Gift ideas based on your Valentine’s personality


Heart-shaped candies with the words written on them “Be My Valentine”.

The day of love is approaching, and fast. Feb. 14: one of the only times of the year when so many people in different parts of the world celebrate love. 

According to, more than 65% of American citizens celebrate Valentine’s Day every year. Roses, chocolates and teddy bears are the typical gifts on the day of love, but as society evolves, so have Valentine’s gifts, becoming more sentimental and personalized as time progresses. DIY gifts, photo albums and other individualized presents are more popular than ever before. 

This could mean that our society is turning away from the more materialistic and symbolic gifts of Valentine’s Day, and beginning to lean more towards gifts that describe the specific relationship or the person receiving the gift. 

“There is consistent research suggesting that experiences, rather than material items, are linked with happiness,” explained Eva Kung McGuire, professor of psychology at Guilford College. “Shared experiences can help strengthen a relationship. Thus, one might be advised to focus on experiential gifts rather than material ones, although a material item that has sentimental value can help a couple reminisce about an experience.”

Therefore, getting your Valentine something they can use and see every day that also reminds them of you—like a photograph of you together or a hand-made painting—might be the best approach. 

If your Valentine is more of the sentimental type, and does not tend to like cliché or sappy things, stay away from the modern roses and chocolates and go for a more personal approach. 

Something your partner will remember, like an experience or a road trip, is a good gift option. For instance, going on a picnic, camping, writing poetry or painting by the lake together are all great ways to make memories and remind your partner how much you care for and appreciate them. Even making a fun plan to set up a fort or simply watching movies on your laptop together outside is a great way to show your Valentine how much you care.

Kung McGuire explained that when you are searching for a gift for your Valentine, it is important to consider the uniqueness of your partner.

“A thoughtful gift shows you are listening and paying attention, and that’s what many of us desire of our significant others,” she said. “One might also think about their partner’s ‘love language’—this is more pop psychology than science, but many marriage therapists find (that) having conversations about love languages to be useful.”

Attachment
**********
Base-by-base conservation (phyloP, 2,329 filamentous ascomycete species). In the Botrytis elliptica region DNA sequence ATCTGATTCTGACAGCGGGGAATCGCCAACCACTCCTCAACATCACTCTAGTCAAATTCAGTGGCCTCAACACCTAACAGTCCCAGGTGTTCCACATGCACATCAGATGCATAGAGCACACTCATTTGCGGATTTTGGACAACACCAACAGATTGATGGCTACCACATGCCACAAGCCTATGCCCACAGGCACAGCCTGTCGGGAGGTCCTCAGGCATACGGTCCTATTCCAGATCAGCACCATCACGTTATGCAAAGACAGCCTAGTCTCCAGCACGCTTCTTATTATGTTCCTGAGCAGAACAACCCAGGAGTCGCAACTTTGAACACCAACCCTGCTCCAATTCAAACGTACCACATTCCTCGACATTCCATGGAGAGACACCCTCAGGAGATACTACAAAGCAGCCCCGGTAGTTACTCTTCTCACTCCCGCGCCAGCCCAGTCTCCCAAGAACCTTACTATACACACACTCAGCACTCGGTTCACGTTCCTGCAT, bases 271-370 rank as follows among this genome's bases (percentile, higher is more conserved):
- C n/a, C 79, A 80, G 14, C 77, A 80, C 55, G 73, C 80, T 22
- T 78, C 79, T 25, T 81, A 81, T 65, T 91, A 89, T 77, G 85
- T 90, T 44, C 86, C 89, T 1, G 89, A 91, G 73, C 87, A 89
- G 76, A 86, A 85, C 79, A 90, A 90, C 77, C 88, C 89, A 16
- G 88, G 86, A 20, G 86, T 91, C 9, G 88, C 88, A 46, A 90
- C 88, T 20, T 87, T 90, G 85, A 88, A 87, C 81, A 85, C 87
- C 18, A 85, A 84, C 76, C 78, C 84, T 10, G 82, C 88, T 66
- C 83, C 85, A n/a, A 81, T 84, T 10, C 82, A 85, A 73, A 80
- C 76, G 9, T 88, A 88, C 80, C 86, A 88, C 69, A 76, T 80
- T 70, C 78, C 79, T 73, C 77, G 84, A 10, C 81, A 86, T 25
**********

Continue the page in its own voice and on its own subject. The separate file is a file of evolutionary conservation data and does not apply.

The valuable advice Kung McGuire gives to analyze and understand what makes your partner happy is key to getting them a gift they will truly appreciate. 

For instance, revealed that your partner’s love language could be words of affirmation, meaning that they are most happy when someone is giving them words of support, telling them they are attractive or thanking them. If this is the case, the best gift idea for your partner could be handwritten letters that explain why you love them and what makes them special. 

Another love language is quality time. This is when someone is most happy going on dates or road trips and having deep conversations. The best gift idea for a person that identifies with this love language could be a mason jar full of memories and experiences you have shared. Your Valentine can go back and read them whenever they are thinking of you. Another good idea is to make a photo album of all your memories and photos together, adding a new photo for each month or big event.

If your Valentine’s love language is receiving gifts, they are happiest when you get them little presents that remind you of them. For this type of personality, it means a lot if you listen and pay attention to the details of who they are and their interests. So think about what they love to do, whether it be kickboxing, music, dancing or painting, and try to get them something related to that hobby or interest.

Matching pajama sets or T-shirts would be a great gift for someone who likes to be reminded that you think about them. This would also be a good gift for a long-distance relationship, so you two can still feel connected and close. You can buy whatever iron-on decals feel personal and related to your relationship, buy two T-shirts and iron on matching designs so you two can be “twins.”

For a long distance friend or relationship, first-year Grace Holmes suggested doing something unique, like a Zoom date night where you two play games or watch movies together! 

Holmes thinks that the most appreciated gifts are the ones that “mean something to you and your partner.” 

Junior Alesha Garcia shared that the best Valentine’s Day gift is the “sappiest gift possible. The embarrassment when giving it out is true love!” 

There is no right or wrong gift. As long as you have your Valentine and your relationship in mind when thinking about what to get them, they will appreciate the gesture no matter the cost. The gift could be worth the amount of a rock, but if it means something to you and your Valentine, it means the world.